Research Journal for Veterinary Practitioners

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 Case Report

Case Report

Research Journal for Veterinary Practitioners 1 (4): 41 – 42

Parvovirus Infection in Spitz Pup; a Case Report

Mohammed Iqbal Yatoo*, Ricky Jhambh, Deepa Padinjare Melepad, Umesh Dimri

    Division of Medicine, Indian Veterinary Research Institute, Izatnagar 243 122, Bareilly, U.P. (India)


ARTICLE CITATION: Yatoo MI, Jhambh R, Melepad DP and Dimri U (2013). Parvovirus infection in spitz pup: a case report. Res. J. Vet. Pract. 1 (4): 41 – 42.
Received: 2013–10–04, Revised: 2013–10–23, Accepted: 2013–10–24
The electronic version of this article is the complete one and can be found online at ( ) which permits unrestricted use, distribution, and reproduction in any medium, provided the original work is properly cited


A 25 day old Spitz pup suffering from severe diarrhoea and vomiting was suspected with Parvovirus infection based on history, clinical signs and laboratory tests. It was treated with cefotaxime antibiotic, meloxicam antipyretic, anti–inflammatory and analgesic along with fluid and electrolyte therapy in addition to antiemetic and multivitamin preparation for three days. Fecal sample was negative for parasitic eggs. Animal responded well to treatment and then only fluid and multivitamin therapy was continued till the animal became healthy. In between deworming was done with pyrantel pamoate.

Canine parvovirus (CPV) is a serious and highly contagious disease that is a major killer of puppies as well as unprotected older dogs (Greene, 2011). It affects gastrointestinal tract and myocardium and accordingly manifests as intestinal form or cardiac form. Of the two, former is more common and causes gastroenteritis while as latter causes myocarditis. It usually occurs in puppies that are between six weeks and six months old. Cardiac form occurs in very young pups. Intestinal form is characterized by diarrohea, vomiting, dehydration, dullness and depression (Ettinger and Feldman, 2010), finally resulting in death. Infection spreads via fecal discharge of viruses and ingestion of contaminated food (Dunn, 1999).

Diagnosis is usually based on history, clinical examination, biochemical tests, urine analysis, abdominal radiographs, and abdominal ultrasounds. For differential diagnosis fecal examination is done to rule out parasitic infection and hematology to rule out bacterial or parasitic infection and to estimate severity of dehydration (Walker et al. 1998; Greene, 2011).

A 25 days old Spitz pup suffering from diarrhea and vomiting was presented at Referral Veterinary Poly clinic at IVRI. Animal was dull, depressed and anorectic. It preferred to lay down in sternal recumbency. Animal was neither vaccinated nor dewormed. Diarrhea and vomiting occurred at examination table. Faeces contained blood and were profuse, watery and foul smelling. Vomitus was frothy and greenish coloured. Respiration rate was 27/minute, heart rate 68/minute and rectal temperature 98.6oF. Mucous membrane slightly congested. Abdominal palpation revealed fluid–filled intestinal tract. Fecal sample was negative for parasitic examination. Hematology revealed low RBC count (5.5 mcm), Hb (8.7 g/dl) and WBC (4000/µl) count suggesting virus infection. Based on history of no vaccination, clinical signs and laboratory diagnosis, animal was diagnosed as suffering from parvovirus infection.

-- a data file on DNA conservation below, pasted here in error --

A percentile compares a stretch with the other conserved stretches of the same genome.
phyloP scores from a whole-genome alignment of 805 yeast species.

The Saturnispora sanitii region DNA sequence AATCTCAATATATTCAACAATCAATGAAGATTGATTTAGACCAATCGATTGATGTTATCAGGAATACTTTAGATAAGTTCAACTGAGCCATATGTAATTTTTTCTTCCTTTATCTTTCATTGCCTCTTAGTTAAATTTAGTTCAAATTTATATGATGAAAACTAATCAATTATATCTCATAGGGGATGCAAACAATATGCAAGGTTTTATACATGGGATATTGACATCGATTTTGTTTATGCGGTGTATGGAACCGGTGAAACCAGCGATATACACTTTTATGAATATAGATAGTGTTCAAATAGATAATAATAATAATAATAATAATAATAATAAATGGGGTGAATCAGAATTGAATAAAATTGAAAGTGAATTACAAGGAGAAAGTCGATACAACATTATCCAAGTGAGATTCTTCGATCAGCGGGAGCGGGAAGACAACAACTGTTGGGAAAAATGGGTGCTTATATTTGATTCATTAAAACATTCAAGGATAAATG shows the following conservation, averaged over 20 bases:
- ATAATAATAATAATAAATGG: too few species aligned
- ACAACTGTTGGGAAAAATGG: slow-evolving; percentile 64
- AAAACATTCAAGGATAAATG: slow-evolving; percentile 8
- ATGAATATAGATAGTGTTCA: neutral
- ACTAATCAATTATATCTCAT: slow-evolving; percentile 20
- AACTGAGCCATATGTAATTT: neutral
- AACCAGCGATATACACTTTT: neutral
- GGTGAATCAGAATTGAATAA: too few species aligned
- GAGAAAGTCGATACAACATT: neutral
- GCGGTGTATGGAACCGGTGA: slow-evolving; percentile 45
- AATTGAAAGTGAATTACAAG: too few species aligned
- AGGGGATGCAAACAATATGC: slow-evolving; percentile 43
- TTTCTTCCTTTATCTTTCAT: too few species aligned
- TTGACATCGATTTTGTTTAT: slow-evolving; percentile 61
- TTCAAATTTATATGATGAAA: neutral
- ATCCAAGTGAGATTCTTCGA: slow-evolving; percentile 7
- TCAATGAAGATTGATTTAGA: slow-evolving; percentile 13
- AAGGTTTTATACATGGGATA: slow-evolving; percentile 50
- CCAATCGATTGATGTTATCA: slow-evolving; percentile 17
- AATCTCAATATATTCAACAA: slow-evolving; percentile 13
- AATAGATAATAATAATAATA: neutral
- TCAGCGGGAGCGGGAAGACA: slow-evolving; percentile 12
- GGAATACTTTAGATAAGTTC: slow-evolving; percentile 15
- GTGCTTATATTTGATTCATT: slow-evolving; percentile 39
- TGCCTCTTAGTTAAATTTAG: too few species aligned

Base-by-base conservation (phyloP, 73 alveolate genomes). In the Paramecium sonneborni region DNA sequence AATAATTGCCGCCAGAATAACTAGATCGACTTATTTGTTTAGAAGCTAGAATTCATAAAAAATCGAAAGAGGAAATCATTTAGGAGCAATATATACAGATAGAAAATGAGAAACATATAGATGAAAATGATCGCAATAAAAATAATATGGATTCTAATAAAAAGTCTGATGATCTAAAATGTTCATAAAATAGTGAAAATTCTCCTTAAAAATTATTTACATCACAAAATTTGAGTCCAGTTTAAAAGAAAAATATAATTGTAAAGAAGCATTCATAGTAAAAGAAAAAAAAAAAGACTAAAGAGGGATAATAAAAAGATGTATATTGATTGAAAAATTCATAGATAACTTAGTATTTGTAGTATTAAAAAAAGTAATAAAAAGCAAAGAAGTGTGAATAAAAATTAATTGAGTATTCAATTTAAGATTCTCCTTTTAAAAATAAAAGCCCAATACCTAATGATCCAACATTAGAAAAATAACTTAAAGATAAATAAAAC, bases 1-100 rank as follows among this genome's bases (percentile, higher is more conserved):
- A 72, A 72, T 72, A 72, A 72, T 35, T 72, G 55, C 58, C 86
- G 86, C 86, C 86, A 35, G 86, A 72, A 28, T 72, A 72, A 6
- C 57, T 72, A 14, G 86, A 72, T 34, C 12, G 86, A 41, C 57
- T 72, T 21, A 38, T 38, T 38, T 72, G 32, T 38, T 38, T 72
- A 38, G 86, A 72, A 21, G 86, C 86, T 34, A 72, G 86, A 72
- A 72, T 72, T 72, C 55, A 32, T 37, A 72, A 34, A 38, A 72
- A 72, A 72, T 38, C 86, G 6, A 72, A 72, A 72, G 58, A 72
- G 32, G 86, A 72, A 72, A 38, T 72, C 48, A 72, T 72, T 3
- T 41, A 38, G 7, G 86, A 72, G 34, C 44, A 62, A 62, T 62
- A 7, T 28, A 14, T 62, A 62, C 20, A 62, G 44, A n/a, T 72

Pup was treated with cefotaxime @ 30 mg/kg (Taxim@125 mg/ vial) intravenously twice a day. Antibiotic was used to prevent secondary bacterial infection. Meloxicam@0.3mg/kg (Melonex@5mg/ml, 2ml ampoule), 0.2 ml was used intravenously twice in day in order to provide analgesia and anti inflammatory response. Dextrose normal saline (DNS@200 ml) and Ringer's lactate (RL@150 ml) was given intravenously along with multivitamin preparation (Conciplex) to prevent dehydration and electrolyte imbalance and weakness. Antiemetic ondansetron@0.2 mg/kg (Emeset@ Injection, 2 mg/ml, 2ml ampule) was given slowly intravenously once. Animal showed marked improvement 3 days after treatment. Antibiotic and meloxicam was discontinued after 4th day but fluid, electrolyte and mulivitamin therapy was continued for 8th day till animal started eating and drinking normally. Multivitamin syrup was kept continue even after recovery. In between deworming was done with pyrantel pamoate@10mg/kg (Susp. Nemocid@50mg/ml) was given orally. Owner was advised to repeat deworming after 21 days and vaccinate pup when healthy.

Pups are more susceptible to parvo virus infection than adults because of low immunity and rapidly multiplying enterocytes and myocytes which are predilection sites for parvo viral replication (Houston et al., 1996). Diagnosis is usually based on history of non vaccination against parvovirus, typical clinical signs of disease as bloody diarrohea and frothy vomiting besides absence of parasitic eggs or oocysts in faeces on laboratory examination. Walker et al. (1998) has set a protocol for parvo viral clinical signs. Symptomatic treatment is mostly being practiced to minimize loss or prevent complications as anti viral drugs are either costly or full of harmful side effects but recent therapeutical trials are also being practised (Martin et al., 2002). Infection can best be controlled from spreading by maintaining proper hygiene and vaccinating pups regularly (Greenwood et al., 1995; Greene, 2011)


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